Carving a clean and green living environment in Singapore

by Our Neighbourhood
Carving a clean and green living environment in Singapore

Back in the mid-1960s, right after independence, when providing jobs and housing were the primary concerns, Singapore’s pioneer generation of leaders already held a vision to inspire Singaporeans to care for and protect the nation’s environment by adopting a clean, green and sustainable lifestyle.

The annual Clean & Green Singapore (CGS) event has its origins in the “Keep Singapore Clean” campaign, which was launched in October 1968 by Singapore’s Founding Father and erstwhile Prime Minister, Mr Lee Kuan Yew, to educate Singaporeans on the importance of keeping shared public spaces clean. On 4 November 1990, Mr Goh Chok Tong, then First Deputy Prime Minister, launched the first Clean and Green Week. It incorporated both the “Keep Singapore Clean” campaign and tree-planting activities. The community-based green movement has since evolved to encompass broader sustainability efforts in the city-state.

A slew of activities took place across several neighbourhoods within Jurong from November to December to highlight the importance of not only preserving nature but also living with it in harmony.

On November 28, Ms Grace Fu, Minister for Sustainability and the Environment and MP for Yuhua SMC, joined Deputy Prime Minister Mr Heng Swee Keat and Mr Desmond Lee, Minister for National Development and Minister-in-charge for Social Services Integration, in kicking off CGS 2020 with a symbolic tree-planting ceremony at the Institute of Technical Education College East. The tree planted this year was the Magnolia champaca.

They were joined by Dr Amy Khor, Senior Minister of State, Ministry of Sustainability and the Environment, and Mr Desmond Tan, Minister of State, Ministry of Home Affairs and Ministry of Sustainability and the Environment, who planted the Magnolia x alba; and Ms Low Yen Ling, Mayor of South West District, and Mr Alex Yam, Mayor of North West District, who planted the Gardenia carinata.

In conjunction with the annual event, tree planting and litter picking activities also took place at the seven zones in Yuhua (except zone 6) on November 29. Due to Covid-19, safe distancing measures were imposed for this year’s CGS. “We’re having physical separations this year, and each of our Yuhua zones is joining this event from different places. I hope that everybody will realise the significance of the clean and green event, and to carry on with this tradition. We want to maintain our environment to become even more beautiful, as many of us now want to move towards living with nature,” said Ms Fu at the event.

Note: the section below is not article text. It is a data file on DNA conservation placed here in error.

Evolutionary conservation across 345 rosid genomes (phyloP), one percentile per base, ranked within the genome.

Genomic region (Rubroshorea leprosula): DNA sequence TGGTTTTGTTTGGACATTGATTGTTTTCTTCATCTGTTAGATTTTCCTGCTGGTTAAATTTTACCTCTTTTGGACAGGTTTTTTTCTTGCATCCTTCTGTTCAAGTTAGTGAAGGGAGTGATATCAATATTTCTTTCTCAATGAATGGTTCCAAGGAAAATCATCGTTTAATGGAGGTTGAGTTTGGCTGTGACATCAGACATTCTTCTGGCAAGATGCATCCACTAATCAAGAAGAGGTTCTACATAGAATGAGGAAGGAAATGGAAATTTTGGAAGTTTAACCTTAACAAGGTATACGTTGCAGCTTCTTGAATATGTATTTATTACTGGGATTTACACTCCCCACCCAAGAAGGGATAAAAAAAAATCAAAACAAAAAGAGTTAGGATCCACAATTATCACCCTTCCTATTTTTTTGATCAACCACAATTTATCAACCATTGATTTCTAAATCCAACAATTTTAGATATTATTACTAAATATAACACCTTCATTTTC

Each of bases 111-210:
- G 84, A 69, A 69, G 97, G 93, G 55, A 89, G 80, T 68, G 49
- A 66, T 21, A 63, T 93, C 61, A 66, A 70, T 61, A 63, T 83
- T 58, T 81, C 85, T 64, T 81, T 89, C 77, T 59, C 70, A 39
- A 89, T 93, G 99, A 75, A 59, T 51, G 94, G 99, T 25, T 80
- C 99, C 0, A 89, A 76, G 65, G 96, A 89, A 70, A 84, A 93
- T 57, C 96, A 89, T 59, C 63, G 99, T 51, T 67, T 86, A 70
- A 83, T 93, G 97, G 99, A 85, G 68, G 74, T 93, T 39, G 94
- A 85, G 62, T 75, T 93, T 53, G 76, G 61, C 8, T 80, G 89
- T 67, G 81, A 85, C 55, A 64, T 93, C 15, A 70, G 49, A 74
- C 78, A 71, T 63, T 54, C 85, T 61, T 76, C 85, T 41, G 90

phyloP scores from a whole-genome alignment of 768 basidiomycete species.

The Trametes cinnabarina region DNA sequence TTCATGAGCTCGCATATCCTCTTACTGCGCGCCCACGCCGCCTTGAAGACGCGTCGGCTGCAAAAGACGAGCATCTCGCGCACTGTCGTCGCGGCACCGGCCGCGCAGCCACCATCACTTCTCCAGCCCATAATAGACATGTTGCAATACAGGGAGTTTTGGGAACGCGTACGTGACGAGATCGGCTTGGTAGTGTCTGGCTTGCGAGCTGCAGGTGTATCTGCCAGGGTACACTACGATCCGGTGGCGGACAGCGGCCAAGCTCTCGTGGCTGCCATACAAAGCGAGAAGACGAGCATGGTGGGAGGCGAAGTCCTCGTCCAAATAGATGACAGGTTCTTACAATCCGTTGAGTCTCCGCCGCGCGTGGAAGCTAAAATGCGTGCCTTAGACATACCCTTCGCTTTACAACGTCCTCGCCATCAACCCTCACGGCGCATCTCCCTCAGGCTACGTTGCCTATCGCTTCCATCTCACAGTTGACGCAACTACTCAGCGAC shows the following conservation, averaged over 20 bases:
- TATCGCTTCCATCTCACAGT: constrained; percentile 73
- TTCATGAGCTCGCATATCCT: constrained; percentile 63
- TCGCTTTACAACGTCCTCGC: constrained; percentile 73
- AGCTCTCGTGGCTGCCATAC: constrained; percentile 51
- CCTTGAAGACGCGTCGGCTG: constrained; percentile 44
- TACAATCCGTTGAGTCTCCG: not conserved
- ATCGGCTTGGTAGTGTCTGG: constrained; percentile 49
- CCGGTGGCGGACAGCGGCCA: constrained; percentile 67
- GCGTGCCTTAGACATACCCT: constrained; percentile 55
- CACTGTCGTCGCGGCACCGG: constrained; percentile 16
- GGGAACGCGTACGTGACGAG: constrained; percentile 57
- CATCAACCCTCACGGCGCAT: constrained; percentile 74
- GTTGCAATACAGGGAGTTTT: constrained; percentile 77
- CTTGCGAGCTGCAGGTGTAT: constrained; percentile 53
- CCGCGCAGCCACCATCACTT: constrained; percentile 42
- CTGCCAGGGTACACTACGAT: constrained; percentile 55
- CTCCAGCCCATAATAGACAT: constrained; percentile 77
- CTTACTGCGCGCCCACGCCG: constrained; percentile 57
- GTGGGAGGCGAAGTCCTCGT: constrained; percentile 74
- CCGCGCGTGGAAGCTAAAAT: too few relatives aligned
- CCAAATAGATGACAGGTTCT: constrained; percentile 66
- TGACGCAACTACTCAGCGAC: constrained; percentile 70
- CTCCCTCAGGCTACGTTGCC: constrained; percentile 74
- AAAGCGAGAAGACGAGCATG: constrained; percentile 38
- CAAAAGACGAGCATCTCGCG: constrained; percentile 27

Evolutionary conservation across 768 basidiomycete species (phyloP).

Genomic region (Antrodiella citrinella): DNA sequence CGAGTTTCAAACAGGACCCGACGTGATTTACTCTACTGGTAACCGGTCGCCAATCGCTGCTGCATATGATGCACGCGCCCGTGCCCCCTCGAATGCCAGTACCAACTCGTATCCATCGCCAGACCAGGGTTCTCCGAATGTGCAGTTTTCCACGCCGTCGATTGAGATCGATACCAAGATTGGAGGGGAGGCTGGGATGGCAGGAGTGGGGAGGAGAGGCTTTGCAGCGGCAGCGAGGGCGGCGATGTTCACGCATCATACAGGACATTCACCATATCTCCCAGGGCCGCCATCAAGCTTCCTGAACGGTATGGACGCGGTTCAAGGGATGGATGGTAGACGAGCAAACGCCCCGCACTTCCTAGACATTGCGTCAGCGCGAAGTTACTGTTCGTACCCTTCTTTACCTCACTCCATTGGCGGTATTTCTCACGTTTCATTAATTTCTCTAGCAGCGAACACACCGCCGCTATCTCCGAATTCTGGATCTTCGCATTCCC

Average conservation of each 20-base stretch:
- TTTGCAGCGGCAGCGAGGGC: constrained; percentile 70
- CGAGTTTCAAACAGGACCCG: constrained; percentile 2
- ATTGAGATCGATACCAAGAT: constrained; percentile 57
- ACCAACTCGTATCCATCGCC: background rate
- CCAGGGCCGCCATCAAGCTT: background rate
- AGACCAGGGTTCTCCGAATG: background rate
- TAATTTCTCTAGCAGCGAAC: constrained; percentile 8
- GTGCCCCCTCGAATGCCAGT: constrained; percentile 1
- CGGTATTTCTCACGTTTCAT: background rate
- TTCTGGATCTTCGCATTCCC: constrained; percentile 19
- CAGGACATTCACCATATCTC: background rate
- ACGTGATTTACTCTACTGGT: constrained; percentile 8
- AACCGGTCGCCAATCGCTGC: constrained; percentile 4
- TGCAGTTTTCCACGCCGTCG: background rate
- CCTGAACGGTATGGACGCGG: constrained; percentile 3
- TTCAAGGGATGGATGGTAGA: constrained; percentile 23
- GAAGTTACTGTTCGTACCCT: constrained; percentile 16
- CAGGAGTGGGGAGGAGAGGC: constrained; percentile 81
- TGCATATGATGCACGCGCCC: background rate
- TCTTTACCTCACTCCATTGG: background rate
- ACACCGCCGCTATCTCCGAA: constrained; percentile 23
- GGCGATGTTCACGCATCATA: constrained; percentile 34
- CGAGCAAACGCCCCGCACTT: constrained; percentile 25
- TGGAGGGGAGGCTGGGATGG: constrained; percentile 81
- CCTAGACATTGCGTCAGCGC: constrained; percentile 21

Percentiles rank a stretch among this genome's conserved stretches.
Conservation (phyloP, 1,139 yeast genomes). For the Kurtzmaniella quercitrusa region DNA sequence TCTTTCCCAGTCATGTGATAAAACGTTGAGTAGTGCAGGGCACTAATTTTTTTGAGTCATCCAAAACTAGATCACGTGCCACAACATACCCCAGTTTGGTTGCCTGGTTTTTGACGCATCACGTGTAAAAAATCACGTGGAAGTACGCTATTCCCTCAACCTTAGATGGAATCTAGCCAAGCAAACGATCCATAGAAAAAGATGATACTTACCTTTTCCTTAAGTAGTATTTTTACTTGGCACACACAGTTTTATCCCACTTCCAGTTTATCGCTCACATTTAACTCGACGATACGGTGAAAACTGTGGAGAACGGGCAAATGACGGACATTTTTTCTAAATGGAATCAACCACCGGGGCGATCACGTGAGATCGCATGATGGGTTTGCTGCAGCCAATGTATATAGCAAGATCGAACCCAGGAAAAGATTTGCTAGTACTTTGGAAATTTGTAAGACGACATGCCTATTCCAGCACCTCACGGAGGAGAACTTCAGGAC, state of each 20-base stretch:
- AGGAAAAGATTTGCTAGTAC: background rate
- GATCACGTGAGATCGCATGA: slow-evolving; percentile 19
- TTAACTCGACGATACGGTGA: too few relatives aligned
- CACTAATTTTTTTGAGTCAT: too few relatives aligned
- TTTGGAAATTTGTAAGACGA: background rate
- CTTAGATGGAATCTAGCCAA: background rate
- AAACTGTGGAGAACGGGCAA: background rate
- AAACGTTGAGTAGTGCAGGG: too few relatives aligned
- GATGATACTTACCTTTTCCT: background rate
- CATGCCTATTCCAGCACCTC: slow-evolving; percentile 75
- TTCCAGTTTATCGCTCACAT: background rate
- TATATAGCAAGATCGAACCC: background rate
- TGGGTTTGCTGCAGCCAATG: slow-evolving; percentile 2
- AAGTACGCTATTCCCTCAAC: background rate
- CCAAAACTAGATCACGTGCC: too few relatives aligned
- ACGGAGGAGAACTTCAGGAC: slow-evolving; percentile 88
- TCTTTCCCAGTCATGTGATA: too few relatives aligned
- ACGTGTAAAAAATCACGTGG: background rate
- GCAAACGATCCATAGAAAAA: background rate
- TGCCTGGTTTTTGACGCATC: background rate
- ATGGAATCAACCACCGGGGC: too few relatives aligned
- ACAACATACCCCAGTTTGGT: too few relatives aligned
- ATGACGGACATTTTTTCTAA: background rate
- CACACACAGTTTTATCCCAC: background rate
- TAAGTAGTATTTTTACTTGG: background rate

She also urged Singaporeans to be more understanding and accommodating in looking at how we can coexist with wildlife without disturbing the ecosystem. “Very often, we get calls from residents asking to spray and kill centipedes. But centipedes are actually part of the ecosystem, and we cannot over-apply pesticides because this will damage the environment and make us more unhealthy,” she added.

Ms Fu also shared that the Climate-Friendly Households Programme was introduced earlier this year to encourage households to be energy- and water-efficient. The programme supports 1-, 2- and 3-room Housing and Development Board households in their purchases of energy- or water-efficient essential appliances with e-vouchers. Eligible households will now be able to apply for their e-vouchers.

The CGS also took place at Jurong Spring on December 5. Six trees of the Lagerstroemia floribunda variety were planted across the six zones there. A common landscape tree in Singapore, it was chosen for its easy maintenance and can grow up to a height of 25 metres. The Jurong Spring event was spearheaded by Mr Shawn Huang Wei Zhong, Member of Parliament, Jurong GRC, who took part in the tree planting exercise alongside volunteers.

Several residents also took part in a tree hunting event on December 5 to learn more about the common species at Jurong Spring. Other fringe activities, such as a colouring contest, were also organised for children aged six and below to fill their canvas with hues and get them to learn more about our natural environment.

A tree planting event also took place at Block 289E Bukit Batok Street 25 on December 6. Officiated by Mdm Rahayu Mahzam, Parliamentary Secretary, Ministry of Health and Member of Parliament, Jurong GRC, the event saw volunteers and residents gathering at Nature View in Bukit Batok East to plant Malayan Crape Myrtle trees. Mdm Mahzam shared her views on the tree planting exercise in her Facebook post. “A famous Chinese proverb says: The one who plants the tree is not the one who will enjoy its shade,” she wrote. “Indeed, we are benefitting from the shade of the trees planted by our forefathers, and we should continue to keep planting so that the younger generation will benefit.”

She also urged more people to follow the National Parks Board’s mission to restore nature back into our city through the planting of more than a million trees across Singapore over the next 10 years. Community plays a vital role in making this mass movement a success.